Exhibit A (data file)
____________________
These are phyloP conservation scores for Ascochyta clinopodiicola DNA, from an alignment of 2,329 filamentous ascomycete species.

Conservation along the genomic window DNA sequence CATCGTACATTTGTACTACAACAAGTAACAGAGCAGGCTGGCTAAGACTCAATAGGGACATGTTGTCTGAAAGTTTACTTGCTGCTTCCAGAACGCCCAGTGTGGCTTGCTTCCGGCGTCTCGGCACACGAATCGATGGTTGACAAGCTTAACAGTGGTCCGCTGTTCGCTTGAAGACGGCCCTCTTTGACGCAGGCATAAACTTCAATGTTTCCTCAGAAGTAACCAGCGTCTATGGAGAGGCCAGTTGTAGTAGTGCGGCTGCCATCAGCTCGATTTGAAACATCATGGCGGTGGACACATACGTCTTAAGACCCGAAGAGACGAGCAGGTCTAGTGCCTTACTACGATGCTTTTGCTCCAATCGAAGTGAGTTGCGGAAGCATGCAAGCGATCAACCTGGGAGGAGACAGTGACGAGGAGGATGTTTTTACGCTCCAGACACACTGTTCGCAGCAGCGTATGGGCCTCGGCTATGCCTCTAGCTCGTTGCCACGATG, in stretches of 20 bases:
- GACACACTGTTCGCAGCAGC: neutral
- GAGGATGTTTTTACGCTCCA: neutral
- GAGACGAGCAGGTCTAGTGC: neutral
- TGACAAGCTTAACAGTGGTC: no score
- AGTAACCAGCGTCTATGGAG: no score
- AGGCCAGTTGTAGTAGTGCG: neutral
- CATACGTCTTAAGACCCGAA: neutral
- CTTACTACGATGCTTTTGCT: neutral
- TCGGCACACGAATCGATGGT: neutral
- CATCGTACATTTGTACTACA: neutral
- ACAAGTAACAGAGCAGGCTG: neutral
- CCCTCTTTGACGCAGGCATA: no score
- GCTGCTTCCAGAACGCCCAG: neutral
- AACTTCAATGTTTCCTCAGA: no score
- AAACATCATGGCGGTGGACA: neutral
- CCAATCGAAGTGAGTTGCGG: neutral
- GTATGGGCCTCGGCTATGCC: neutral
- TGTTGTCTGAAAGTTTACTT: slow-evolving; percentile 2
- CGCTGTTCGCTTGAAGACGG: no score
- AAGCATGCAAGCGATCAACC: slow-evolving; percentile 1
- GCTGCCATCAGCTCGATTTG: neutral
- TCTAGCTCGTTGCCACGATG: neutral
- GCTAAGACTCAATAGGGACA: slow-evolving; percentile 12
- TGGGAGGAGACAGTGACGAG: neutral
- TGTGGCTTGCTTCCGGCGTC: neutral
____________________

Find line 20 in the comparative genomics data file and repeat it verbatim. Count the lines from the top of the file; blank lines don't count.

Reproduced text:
- TGTTGTCTGAAAGTTTACTT: slow-evolving; percentile 2